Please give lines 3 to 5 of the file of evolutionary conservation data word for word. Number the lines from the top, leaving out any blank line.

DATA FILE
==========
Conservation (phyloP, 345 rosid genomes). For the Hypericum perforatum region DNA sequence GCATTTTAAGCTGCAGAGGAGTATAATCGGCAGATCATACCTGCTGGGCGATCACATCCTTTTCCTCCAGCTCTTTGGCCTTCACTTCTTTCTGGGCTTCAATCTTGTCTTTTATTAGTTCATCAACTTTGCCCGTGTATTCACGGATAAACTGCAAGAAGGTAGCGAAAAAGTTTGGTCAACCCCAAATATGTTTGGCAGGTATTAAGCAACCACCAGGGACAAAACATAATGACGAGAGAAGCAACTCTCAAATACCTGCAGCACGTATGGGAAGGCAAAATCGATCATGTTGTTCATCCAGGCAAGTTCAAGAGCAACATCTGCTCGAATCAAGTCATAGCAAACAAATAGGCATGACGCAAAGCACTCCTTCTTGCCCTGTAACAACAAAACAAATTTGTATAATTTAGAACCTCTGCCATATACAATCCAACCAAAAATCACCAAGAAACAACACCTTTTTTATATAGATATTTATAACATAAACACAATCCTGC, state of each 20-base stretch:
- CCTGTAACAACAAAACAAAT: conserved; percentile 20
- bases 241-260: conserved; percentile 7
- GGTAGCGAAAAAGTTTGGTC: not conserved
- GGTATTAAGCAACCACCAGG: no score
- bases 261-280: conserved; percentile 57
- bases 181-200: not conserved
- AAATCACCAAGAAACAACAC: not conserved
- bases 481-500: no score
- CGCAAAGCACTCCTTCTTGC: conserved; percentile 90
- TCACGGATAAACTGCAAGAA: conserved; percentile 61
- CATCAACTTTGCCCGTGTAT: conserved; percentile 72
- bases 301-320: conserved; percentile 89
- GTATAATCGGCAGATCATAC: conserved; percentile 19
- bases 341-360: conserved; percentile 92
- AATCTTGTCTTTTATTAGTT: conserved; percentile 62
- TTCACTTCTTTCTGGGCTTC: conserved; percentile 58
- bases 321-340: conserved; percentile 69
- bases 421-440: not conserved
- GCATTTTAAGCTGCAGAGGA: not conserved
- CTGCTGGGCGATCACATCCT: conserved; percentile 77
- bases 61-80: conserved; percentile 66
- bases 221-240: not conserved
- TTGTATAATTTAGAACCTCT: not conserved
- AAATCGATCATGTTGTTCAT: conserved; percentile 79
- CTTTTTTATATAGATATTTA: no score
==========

- bases 241-260: conserved; percentile 7
- GGTAGCGAAAAAGTTTGGTC: not conserved
- GGTATTAAGCAACCACCAGG: no score